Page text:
On the plane, I could hear a couple a few rows up speaking Mandarin and I was craving that perfect moment to interrupt, to pass them by and say something – anything – to have just to have another conversation in this beautiful language. I have felt like part of my ears have been plugged since I arrived home because all I can hear is English and French. Where’s the song of Mandarin? Where’s that language that has become like a friend, like music lilting through my head, like the perfect companion for my brain as it’s constantly challenging me, pushing me, waking me up and forcing me to think. There’s something so dull about English and French. Hearing just these languages (and mostly English) just awakes more of the despair at being separated from Mandarin.
For instance, as I was speaking French with my friend from Quebec two nights ago, I felt more and more sad. The words in Mandarin kept coming to me first and I had to translate them into the French words. It just feels like Mandarin is trying to come out and I was keeping it locked up inside, against its will but for its own good, of course.
Because no one understands here.
What a stupid thing to think while sitting in Vancouver, BC! Of all the cities to write that sentence in, this is not one of them. There is a huge Chinese population here…
Only, they’re not sitting across from me in this little café, or sitting beside me on the plane, or standing behind the counters at the cafes waiting for my order. At least, not on this particular path that I’m on towards Castlegar in the interior of this province (here’s a picture of the tiny plane we took to get there) and the festivals that will fill my weekend with music and other challenges.
I’m clearly flipping between stability and complete meltdown here. Half of my sentences are crying out and the other half are quietly comforting. The overall truth is somewhere in the middle. On the outside, I’m going to be fine. Maybe a little tired, but fine. On the inside, I’m going to be sad. Maybe a little happy too, but sad.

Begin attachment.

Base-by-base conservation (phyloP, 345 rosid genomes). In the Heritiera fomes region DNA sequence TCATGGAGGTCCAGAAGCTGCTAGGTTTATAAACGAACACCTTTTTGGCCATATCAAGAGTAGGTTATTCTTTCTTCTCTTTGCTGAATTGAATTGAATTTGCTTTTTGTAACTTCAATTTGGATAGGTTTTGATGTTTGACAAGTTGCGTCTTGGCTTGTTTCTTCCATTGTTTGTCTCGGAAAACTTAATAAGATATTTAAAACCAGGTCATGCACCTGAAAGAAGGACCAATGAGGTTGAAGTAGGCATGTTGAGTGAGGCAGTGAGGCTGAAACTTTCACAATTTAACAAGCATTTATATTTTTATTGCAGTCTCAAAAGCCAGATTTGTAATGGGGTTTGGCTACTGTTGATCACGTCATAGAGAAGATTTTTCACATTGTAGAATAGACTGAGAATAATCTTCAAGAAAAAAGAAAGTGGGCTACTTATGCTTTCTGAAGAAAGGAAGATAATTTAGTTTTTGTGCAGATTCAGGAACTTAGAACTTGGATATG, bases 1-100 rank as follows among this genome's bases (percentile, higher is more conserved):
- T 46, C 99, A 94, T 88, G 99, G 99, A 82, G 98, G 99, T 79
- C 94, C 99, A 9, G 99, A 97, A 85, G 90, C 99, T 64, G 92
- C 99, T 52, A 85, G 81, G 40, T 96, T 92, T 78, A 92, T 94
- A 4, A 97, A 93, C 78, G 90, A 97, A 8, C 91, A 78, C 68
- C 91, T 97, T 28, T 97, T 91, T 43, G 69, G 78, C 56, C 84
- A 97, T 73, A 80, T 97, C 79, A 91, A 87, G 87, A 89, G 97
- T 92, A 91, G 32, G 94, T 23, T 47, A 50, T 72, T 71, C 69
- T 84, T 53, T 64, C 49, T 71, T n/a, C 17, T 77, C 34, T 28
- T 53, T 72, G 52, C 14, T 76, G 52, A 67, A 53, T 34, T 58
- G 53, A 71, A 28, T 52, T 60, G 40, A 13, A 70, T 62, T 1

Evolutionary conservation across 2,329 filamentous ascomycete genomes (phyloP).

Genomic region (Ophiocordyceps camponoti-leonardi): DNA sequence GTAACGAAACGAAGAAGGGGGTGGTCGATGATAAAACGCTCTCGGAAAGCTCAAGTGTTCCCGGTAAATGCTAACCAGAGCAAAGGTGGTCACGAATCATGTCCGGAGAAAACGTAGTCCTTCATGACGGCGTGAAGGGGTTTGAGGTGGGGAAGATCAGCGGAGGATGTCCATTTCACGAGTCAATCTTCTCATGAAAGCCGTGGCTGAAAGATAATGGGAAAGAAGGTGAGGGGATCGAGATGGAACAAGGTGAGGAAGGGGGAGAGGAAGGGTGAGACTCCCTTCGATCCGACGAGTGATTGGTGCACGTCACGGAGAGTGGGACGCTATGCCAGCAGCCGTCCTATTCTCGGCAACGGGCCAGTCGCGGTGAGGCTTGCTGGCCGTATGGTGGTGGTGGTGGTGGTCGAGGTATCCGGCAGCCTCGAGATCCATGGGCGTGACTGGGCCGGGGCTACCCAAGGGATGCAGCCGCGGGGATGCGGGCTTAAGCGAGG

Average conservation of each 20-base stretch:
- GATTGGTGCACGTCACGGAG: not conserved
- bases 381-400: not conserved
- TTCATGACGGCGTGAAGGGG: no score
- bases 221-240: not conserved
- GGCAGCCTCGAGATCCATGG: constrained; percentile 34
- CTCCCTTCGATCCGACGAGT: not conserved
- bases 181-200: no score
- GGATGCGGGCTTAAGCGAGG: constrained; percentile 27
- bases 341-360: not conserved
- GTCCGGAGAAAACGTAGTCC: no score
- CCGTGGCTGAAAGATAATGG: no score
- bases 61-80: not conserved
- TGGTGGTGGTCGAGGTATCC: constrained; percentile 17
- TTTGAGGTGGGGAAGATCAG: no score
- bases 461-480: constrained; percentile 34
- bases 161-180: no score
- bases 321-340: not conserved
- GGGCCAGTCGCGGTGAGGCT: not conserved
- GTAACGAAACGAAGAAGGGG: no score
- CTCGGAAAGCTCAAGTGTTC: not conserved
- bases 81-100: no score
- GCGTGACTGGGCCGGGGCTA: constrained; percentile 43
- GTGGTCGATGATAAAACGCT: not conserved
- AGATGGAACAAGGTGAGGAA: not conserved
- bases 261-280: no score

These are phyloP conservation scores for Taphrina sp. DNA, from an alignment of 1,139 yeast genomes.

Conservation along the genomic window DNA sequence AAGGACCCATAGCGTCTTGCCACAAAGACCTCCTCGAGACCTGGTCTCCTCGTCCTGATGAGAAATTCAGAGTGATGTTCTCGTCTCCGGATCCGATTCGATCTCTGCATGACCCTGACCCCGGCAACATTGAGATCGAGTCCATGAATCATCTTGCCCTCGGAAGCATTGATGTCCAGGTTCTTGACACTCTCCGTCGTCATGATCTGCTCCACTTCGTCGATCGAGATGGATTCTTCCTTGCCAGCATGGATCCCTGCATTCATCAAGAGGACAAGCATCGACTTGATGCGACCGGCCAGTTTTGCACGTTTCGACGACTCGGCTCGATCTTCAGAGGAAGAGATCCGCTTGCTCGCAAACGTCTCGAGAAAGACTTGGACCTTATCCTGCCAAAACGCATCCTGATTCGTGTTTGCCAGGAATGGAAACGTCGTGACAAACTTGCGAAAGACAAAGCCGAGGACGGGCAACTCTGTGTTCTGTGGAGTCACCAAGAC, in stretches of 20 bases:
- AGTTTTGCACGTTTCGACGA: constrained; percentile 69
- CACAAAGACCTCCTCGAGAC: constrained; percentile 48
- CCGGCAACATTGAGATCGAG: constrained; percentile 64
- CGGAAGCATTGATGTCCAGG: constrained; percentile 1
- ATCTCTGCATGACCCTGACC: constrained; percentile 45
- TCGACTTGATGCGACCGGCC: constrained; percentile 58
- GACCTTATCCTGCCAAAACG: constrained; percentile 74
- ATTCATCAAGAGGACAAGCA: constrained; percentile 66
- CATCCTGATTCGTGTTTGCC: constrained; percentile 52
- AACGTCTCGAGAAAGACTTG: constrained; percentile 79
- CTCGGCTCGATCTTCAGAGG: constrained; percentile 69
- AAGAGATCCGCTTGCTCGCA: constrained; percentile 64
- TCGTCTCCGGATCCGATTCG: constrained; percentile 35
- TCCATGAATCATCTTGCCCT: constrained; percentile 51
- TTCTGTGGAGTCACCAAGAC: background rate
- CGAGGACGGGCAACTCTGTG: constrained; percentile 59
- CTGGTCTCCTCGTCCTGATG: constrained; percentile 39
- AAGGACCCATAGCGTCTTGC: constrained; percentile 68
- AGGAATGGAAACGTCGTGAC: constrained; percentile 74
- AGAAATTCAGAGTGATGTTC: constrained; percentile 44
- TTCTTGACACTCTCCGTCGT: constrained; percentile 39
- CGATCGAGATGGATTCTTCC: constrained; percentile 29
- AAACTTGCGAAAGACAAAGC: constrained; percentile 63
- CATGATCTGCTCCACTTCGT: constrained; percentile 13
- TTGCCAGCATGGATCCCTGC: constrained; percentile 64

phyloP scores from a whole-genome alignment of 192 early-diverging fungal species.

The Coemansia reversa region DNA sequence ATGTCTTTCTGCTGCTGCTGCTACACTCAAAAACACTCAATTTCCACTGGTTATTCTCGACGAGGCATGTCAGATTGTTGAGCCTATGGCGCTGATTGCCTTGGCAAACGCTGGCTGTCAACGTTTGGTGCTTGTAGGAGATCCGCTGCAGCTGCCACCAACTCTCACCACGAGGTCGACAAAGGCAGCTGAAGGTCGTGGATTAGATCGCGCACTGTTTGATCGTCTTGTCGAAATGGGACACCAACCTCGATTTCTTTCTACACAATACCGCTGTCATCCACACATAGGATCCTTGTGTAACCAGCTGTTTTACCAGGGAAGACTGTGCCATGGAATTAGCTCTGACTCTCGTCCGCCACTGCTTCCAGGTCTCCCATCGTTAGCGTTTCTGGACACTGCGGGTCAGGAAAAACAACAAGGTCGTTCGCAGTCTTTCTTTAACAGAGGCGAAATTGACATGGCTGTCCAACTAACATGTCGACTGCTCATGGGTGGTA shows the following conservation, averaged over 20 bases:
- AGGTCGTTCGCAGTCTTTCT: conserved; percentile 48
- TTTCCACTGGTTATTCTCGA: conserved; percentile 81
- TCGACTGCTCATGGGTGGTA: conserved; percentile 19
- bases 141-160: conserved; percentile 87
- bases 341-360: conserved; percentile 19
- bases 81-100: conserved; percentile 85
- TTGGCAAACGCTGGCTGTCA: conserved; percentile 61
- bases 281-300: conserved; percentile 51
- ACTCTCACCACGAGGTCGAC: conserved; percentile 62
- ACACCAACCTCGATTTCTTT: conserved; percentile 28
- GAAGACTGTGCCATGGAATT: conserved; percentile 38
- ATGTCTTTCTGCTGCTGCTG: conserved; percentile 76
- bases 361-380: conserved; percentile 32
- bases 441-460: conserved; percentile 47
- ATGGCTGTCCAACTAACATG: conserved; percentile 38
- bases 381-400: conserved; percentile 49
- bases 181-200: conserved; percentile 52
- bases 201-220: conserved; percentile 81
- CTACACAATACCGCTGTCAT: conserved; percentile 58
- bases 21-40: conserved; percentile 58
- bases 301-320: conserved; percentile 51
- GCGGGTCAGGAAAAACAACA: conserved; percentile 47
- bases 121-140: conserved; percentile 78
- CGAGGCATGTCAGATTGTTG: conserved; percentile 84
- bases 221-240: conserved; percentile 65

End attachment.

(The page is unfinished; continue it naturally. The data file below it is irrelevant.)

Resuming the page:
There is such loss and such gain. I have returned to my amazing life: my loved ones, my home, my music, the stage, my band… and I have lost my beloved China (until I return) and Mandarin (until I build more contacts here to keep it alive in my mouth until I return to China) and, last but not least, contact with the loved ones that I had to leave there.
To all of my friends in China: I miss you already. Save me a su baozi for my return.
And to my stomach: get it together. You’re home and you’d better start digesting this food! Head down, and forge ahead.
Keep it down.
And to my overall self: reverse the reverse culture shock. There is no choice in the matter. Eventually, you must arrive home.
Wo lai le 我来了。I have arrived.
I will continue to blog for Gadling about my North American travel adventures (and beyond), so keep checking the www.gadling.com site and just clicking on my name for new blogs. If there’s a new series, I’ll let you know via my own site‘s main news page, which is also the front page.
Thanks so much for reading this blog and for being so encouraging… and for reminding me that people far away cared enough to check in. I loved writing it and I’m thrilled that I’ll continue to blog for Gadling as I coast from coast to coast in between longterm adventures like this one in China. And, besides, I’ll be back in China before too long.
Of this, I am sure.